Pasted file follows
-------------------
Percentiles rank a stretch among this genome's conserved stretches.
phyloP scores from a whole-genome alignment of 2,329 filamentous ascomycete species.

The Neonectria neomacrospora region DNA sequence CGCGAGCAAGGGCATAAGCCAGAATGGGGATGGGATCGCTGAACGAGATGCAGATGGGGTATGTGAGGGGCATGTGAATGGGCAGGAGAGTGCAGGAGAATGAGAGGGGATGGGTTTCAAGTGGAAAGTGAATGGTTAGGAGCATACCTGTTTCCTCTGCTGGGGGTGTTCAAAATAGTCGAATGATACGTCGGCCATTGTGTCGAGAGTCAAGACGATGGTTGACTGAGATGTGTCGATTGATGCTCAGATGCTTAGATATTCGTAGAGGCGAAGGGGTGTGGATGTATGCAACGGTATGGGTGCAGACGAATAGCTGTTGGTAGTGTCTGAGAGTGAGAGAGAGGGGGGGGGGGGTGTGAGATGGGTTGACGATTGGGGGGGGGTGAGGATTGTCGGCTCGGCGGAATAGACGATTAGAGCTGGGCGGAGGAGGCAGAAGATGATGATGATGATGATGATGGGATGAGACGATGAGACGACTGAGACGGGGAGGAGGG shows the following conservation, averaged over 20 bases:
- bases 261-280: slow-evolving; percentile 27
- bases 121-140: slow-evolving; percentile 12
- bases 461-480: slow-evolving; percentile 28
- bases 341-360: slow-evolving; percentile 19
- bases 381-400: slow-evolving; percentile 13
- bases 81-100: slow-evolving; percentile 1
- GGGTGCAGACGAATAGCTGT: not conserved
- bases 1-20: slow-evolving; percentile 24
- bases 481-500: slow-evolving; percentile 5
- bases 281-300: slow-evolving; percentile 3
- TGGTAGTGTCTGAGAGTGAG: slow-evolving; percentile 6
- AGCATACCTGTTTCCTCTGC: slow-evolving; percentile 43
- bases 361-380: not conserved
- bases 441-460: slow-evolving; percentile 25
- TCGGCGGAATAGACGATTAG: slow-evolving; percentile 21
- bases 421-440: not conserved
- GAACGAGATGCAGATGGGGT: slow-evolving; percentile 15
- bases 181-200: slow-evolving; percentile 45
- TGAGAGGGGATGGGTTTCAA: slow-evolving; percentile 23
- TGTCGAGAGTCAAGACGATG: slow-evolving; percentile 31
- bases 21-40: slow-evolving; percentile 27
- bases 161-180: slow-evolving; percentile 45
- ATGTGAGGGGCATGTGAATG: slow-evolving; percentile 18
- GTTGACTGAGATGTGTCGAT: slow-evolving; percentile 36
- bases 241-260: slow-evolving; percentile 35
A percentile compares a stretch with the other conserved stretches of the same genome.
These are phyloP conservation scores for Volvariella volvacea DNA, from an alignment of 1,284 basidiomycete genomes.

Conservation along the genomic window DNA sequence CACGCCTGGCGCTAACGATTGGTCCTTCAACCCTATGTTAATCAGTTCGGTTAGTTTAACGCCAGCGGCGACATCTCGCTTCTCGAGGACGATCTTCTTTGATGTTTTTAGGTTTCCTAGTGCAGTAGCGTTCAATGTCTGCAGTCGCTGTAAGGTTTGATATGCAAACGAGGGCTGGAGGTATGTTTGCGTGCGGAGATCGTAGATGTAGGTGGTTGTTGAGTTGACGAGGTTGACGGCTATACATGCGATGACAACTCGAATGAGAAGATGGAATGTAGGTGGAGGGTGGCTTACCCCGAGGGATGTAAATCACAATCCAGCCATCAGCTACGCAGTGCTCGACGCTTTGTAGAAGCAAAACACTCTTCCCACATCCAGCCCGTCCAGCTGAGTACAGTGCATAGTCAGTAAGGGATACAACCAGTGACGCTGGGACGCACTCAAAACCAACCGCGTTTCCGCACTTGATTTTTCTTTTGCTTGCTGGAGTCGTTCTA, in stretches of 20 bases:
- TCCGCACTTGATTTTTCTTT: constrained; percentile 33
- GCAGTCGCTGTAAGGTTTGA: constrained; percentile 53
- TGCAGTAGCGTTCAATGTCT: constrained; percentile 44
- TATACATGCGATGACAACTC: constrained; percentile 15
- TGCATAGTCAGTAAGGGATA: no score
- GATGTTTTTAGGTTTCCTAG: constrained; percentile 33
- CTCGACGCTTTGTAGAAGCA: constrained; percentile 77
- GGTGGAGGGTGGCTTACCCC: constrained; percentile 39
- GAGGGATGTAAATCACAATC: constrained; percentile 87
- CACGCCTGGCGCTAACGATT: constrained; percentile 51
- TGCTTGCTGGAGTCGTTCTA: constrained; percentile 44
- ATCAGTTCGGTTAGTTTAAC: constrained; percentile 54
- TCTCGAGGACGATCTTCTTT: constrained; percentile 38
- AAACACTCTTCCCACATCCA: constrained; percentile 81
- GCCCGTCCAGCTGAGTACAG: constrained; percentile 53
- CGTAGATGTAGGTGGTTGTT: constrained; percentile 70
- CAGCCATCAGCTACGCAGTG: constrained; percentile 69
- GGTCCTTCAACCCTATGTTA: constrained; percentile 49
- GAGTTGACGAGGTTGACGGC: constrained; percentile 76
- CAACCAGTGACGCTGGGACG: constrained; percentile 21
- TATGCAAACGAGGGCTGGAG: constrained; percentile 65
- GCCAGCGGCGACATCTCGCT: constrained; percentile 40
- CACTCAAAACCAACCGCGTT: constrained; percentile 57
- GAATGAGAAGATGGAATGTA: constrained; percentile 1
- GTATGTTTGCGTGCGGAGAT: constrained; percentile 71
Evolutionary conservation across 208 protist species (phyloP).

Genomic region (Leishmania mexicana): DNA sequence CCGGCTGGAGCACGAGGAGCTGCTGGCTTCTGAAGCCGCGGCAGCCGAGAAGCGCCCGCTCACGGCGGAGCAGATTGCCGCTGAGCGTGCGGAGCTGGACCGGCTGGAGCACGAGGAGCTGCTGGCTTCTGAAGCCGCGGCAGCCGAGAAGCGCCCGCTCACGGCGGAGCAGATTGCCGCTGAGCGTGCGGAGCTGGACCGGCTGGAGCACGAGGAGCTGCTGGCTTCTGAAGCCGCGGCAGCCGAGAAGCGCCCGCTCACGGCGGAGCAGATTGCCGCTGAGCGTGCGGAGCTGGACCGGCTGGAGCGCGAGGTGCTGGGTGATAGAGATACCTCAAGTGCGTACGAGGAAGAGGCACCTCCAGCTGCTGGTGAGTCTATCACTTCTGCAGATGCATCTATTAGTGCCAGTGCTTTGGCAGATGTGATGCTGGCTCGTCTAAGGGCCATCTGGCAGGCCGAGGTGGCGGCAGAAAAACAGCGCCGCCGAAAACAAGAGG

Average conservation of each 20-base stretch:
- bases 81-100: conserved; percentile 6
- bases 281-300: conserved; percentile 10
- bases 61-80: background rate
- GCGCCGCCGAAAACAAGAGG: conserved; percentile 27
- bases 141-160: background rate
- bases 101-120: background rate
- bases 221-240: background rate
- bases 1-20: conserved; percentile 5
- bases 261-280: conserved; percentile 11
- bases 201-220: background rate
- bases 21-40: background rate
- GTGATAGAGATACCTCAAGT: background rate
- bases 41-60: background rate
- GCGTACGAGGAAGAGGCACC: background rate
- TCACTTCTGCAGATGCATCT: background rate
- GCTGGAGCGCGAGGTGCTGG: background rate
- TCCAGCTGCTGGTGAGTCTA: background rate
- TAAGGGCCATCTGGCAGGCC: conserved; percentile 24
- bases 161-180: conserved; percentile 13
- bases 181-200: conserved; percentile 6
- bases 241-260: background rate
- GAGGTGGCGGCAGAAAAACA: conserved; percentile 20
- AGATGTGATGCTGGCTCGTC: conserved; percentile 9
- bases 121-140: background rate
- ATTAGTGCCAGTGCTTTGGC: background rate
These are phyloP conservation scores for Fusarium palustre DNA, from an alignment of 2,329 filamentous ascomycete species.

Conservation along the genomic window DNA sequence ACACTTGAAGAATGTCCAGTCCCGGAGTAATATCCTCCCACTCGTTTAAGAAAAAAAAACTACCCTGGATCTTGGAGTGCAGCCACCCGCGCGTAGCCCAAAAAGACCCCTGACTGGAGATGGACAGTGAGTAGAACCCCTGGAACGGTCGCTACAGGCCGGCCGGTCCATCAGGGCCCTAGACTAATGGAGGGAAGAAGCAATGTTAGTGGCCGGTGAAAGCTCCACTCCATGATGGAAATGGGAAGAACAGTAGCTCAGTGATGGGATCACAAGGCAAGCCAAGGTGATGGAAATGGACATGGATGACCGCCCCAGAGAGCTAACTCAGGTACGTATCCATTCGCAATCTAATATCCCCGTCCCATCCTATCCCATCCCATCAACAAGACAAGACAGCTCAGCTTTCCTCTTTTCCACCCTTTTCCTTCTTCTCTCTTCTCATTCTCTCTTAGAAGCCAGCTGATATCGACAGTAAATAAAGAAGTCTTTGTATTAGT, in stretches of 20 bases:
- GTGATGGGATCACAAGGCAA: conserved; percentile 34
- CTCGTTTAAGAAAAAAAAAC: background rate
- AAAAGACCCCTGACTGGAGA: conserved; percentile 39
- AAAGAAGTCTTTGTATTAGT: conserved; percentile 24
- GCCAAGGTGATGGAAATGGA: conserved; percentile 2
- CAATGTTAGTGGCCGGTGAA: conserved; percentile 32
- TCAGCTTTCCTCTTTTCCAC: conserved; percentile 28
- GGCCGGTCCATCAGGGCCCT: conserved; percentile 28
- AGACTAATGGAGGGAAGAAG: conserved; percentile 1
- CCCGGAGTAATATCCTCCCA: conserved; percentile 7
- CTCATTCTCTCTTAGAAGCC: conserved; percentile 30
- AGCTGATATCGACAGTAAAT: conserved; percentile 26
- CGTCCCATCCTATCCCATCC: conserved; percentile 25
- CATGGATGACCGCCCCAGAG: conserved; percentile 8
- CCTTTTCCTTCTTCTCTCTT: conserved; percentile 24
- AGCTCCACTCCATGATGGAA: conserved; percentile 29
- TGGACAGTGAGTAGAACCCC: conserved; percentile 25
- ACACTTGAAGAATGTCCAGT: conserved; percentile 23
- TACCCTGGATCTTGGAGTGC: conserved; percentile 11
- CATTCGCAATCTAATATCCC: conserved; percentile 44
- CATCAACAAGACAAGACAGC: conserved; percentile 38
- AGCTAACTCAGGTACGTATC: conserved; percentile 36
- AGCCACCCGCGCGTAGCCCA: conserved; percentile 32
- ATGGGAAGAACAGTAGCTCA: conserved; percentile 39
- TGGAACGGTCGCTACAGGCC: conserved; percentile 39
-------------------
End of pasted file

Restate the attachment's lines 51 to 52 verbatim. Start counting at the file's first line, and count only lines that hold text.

- CAACCAGTGACGCTGGGACG: constrained; percentile 21
- TATGCAAACGAGGGCTGGAG: constrained; percentile 65